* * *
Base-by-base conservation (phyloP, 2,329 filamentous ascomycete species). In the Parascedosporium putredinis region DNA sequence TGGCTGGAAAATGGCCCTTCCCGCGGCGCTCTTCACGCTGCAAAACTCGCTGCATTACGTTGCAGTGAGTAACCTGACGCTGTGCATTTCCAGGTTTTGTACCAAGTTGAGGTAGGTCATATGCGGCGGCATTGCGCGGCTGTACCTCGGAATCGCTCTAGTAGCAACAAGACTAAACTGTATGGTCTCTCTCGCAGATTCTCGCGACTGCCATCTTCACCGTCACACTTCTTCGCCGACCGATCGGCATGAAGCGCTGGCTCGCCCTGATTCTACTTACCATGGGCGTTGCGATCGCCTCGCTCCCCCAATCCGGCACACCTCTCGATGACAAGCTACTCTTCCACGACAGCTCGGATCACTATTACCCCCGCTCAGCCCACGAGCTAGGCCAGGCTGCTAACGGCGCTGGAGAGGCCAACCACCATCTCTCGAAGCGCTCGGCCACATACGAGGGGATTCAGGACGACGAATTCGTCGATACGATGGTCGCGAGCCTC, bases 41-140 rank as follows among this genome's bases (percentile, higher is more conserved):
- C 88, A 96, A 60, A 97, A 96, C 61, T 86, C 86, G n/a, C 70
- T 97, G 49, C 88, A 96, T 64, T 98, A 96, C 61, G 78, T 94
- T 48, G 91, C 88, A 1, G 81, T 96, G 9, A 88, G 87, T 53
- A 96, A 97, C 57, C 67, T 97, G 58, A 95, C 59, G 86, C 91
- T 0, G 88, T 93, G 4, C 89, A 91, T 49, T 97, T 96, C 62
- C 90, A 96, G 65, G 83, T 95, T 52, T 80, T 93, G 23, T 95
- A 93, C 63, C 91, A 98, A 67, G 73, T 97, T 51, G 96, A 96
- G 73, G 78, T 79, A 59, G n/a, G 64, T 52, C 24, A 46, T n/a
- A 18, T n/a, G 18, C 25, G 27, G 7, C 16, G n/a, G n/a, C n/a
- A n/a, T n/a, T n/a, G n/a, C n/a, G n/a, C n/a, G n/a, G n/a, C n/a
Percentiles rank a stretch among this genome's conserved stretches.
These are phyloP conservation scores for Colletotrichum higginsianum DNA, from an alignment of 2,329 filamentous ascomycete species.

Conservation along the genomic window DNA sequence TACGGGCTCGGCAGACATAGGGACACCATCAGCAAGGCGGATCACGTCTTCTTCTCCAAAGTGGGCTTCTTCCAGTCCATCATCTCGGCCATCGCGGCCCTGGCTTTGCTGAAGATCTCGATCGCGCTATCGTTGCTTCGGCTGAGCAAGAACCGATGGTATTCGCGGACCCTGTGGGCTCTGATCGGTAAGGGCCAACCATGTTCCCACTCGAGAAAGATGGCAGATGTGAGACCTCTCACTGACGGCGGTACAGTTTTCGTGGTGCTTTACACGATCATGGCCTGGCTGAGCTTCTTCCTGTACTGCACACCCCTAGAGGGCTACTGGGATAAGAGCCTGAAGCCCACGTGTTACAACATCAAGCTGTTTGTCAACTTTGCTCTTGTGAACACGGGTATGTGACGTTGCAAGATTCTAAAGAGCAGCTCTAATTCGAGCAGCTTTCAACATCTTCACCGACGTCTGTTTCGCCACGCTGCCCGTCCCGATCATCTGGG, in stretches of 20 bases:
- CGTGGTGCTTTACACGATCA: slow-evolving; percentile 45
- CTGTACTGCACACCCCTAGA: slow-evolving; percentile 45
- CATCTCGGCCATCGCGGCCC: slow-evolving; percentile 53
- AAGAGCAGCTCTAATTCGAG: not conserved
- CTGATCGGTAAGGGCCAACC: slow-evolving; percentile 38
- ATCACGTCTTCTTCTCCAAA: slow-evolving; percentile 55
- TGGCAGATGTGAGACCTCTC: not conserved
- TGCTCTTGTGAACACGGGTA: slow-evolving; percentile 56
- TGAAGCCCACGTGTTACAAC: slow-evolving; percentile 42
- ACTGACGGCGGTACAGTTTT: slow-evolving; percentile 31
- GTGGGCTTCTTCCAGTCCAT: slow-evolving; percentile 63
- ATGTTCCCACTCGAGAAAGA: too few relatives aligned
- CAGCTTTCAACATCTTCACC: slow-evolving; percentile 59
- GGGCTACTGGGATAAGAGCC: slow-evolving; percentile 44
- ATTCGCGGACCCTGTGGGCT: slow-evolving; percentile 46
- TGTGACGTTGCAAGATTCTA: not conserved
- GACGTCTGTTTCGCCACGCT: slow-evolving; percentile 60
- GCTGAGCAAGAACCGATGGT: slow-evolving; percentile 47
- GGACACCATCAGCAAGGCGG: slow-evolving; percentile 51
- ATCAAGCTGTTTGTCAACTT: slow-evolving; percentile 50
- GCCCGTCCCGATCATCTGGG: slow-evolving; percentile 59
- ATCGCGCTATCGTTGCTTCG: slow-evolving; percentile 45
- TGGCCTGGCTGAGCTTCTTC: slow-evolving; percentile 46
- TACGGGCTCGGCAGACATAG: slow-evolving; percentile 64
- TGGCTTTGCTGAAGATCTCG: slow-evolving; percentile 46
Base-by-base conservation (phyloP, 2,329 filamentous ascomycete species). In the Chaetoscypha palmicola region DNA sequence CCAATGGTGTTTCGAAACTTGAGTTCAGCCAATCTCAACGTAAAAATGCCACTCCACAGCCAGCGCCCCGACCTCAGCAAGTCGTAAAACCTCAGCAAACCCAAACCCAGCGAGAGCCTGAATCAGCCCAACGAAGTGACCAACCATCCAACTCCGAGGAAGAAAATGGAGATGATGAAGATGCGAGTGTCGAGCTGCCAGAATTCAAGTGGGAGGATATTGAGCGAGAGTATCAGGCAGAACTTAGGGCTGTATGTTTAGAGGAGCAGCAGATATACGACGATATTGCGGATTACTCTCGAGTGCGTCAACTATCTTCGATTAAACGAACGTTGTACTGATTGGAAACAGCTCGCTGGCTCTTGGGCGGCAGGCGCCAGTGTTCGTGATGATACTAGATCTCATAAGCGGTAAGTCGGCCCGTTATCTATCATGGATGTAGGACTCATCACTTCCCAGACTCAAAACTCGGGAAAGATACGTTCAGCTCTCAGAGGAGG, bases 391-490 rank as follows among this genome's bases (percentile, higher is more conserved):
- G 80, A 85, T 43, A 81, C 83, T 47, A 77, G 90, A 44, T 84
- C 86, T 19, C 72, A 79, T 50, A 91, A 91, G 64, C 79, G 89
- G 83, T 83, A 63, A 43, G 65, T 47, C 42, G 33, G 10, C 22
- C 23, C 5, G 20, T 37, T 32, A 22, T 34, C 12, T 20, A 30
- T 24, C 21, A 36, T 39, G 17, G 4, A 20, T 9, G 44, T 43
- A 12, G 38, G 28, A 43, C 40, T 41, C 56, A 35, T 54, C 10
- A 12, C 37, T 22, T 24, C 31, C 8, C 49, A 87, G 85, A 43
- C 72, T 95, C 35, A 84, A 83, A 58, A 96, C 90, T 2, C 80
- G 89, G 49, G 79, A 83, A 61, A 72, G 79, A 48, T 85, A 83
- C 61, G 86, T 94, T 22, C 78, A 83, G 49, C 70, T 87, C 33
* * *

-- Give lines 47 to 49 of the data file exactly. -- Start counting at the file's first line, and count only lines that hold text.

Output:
- A 12, C 37, T 22, T 24, C 31, C 8, C 49, A 87, G 85, A 43
- C 72, T 95, C 35, A 84, A 83, A 58, A 96, C 90, T 2, C 80
- G 89, G 49, G 79, A 83, A 61, A 72, G 79, A 48, T 85, A 83